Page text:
Source: James O’Jenkins
This man is neither the first nor the last to find himself in such a situation. Nudity + height has always been a formula for quick-fix attention – some, like Michelangelo’s David stay in the spotlight for a while, whereas this young pretender had about 30 minutes before things got too nippy. But no one can deny the power of the plinth. When you find yourself hoisted onto that sacred space, its not just a matter of gaining visibility – at the same time, some unfathomable force states that now you deserve to be seen. You’re art.
This is something explored by Antony Gormley in his piece ‘One and Other’, which inhabited the Fourth Plinth in 2009. The proposal offered the empty plinth with the sole addition of an safety net – and the invitation to the public to make a stand, one by one, around the clock, seven days a week, for 100 consecutive days. True, nudity wasn’t part of the package, but the piece provoked interesting questions about performance, vulnerability, monument and artistry.
The Fourth Plinth is the noble cause of public art, the GLA’s party piece. The empty plinth on the north west terrace of Trafalgar Square has been inviting commissions for 13 years – and has now been deemed deserving of a retrospective. The ICA’s exhibition, Fourth Plinth: Contemporary Monument will bring together the full set of 21 commissioned maquettes by artists including Mark Wallinger, Allora & Calzadilla, Jeremy Deller, Elmgreen & Dragset, Tracey Emin, Anish Kapoor, Sarah Lucas, Marc Quinn, Yinka Shonibare and Rachel Whiteread.
The design for the exhibition is particularly well thought out, with consideration of all the prickly issues of democracy, public opinion, hierarchies of display, and the key question of good and bad taste. Designed by consultancy Julia, the exhibition features a series of ‘plinths’, grey mdf cut at an imitative 45 ° angle, layered to mimic the different vantage points in the square and revolving chronologically around a central space. Julia’s Hugo Timm emphasises the exhibition’s aim to ‘break the idea of presenting precious finished artworks’ – these are maquettes, works in progress. The artwork is not complete until it is exposed upon the plinth itself.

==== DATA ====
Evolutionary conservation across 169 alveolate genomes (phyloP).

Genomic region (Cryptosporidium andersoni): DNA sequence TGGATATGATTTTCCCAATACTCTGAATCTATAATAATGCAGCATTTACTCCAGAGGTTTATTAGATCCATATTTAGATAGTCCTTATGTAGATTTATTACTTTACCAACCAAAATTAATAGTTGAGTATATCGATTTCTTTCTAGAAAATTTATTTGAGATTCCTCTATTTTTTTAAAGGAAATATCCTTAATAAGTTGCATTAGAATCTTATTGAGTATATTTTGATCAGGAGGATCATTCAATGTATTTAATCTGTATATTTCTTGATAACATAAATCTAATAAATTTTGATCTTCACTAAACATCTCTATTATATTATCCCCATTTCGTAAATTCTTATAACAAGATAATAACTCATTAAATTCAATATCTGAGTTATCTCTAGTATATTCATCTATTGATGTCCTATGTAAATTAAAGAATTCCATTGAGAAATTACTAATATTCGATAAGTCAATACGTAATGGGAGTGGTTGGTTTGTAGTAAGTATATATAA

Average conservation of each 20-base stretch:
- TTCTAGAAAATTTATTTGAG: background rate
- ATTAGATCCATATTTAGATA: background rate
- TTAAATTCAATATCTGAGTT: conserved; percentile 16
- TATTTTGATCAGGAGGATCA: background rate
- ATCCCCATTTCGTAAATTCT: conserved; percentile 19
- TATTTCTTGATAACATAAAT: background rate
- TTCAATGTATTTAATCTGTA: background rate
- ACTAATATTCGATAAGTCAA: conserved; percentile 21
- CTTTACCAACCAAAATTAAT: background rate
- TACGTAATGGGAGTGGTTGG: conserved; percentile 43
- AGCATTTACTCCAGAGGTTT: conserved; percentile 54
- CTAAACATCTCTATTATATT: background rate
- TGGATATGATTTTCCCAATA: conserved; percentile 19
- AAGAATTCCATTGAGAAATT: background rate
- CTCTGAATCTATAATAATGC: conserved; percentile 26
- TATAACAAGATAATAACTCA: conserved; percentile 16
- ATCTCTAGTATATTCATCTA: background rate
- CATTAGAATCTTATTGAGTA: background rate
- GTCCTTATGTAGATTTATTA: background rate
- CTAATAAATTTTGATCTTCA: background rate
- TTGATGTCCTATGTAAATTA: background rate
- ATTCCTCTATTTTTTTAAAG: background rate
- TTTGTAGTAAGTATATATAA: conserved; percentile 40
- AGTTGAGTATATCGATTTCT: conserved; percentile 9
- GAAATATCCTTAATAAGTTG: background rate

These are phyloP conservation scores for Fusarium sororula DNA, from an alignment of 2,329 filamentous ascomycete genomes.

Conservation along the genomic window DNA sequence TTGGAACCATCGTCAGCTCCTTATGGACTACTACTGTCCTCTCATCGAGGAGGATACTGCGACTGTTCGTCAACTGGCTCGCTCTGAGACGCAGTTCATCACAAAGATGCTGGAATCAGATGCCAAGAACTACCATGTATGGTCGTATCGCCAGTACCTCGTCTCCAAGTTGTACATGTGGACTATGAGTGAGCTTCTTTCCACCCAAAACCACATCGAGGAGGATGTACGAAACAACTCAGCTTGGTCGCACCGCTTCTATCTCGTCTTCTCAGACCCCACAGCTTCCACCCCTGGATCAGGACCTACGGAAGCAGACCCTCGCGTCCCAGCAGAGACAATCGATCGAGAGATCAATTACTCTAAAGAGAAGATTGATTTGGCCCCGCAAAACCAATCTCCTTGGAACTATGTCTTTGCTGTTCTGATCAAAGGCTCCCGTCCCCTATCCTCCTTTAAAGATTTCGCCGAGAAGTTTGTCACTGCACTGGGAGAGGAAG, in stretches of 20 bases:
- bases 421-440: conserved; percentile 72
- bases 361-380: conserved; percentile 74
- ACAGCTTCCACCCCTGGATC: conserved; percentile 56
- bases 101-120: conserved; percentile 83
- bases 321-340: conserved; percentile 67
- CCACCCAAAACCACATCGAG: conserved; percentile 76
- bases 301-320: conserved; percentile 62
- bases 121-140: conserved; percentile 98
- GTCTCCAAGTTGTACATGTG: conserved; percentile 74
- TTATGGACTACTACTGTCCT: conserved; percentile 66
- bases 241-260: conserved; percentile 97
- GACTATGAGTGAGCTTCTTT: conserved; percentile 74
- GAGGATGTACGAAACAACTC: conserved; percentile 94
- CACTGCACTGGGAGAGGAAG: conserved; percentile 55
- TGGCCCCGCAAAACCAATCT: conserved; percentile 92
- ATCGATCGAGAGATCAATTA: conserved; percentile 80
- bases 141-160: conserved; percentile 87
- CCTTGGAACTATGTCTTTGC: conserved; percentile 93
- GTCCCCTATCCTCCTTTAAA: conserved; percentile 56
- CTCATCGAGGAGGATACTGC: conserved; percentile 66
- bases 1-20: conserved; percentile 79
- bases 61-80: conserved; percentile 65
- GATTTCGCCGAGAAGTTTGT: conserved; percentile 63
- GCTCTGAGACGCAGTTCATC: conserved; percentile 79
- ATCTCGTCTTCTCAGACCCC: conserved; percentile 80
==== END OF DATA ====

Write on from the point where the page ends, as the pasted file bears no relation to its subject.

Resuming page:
One simple but visionary aspect of the design is the choice to include an enclosed space in the centre of the exhibition, an ‘archive room’ documenting the reaction to the plinths in the press. There is something particularly enjoyable about having access to all the vitriol of the tabloids when you would otherwise be contained within the minty freshness of a gallery. Here, we see Mark Quinn’s sculpture ‘Alison Lapper Pregnant’ drawing moans of distress from the press, and the ‘double sale’ of Yinka Shonibare’s ‘Nelson’s Ship in a Bottle adding grist to the mill of the ‘public money’ question.
Timm says, ‘the square is a public space, so an exhibition would need to consider the impact of public opinion. But we didn’t want to have a newspaper article placed next to the maquette – we wanted to free the maquettes from the surrounding “noise” – we wanted to allow people to make up their own mind.
‘We become used to the commissions as they become part of the square – they gain a new meaning as they endure, and often even the most hostile of critics are sad to see an artwork go.’ So, perhaps this central ‘archive’ in the exhibition is about recovering our critical sense – but an exhibition space is inevitably one of curated, internal control. Our eyes our directed in a certain way, our opinions are both fanned, and formed for us. In the square, a thousand other things distract us – birds, crowds, rain, wind, architecture – and confirmed, canonised art, just a few steps away in the National Gallery.
All the works documented in the exhibition have in some way attempted to erode our system of values. This is the one prescriptive factor of the plinth – it requires a mood of opposition, it needs a work which will look the lions in the eye, and laugh. It requires a true performer. Statues are conveniently frozen, released from any obligation to perform. As part of Gormley’s piece, some people brought books, some expounded views, some, suffering from the extreme state of role reversal, took photos. The call for nudity suddenly makes sense. Plinths are the last word in over-exposure.
Fourth Plinth: Contemporary Monument is on show at the ICA from 5 December 2012 – 20 January 2013.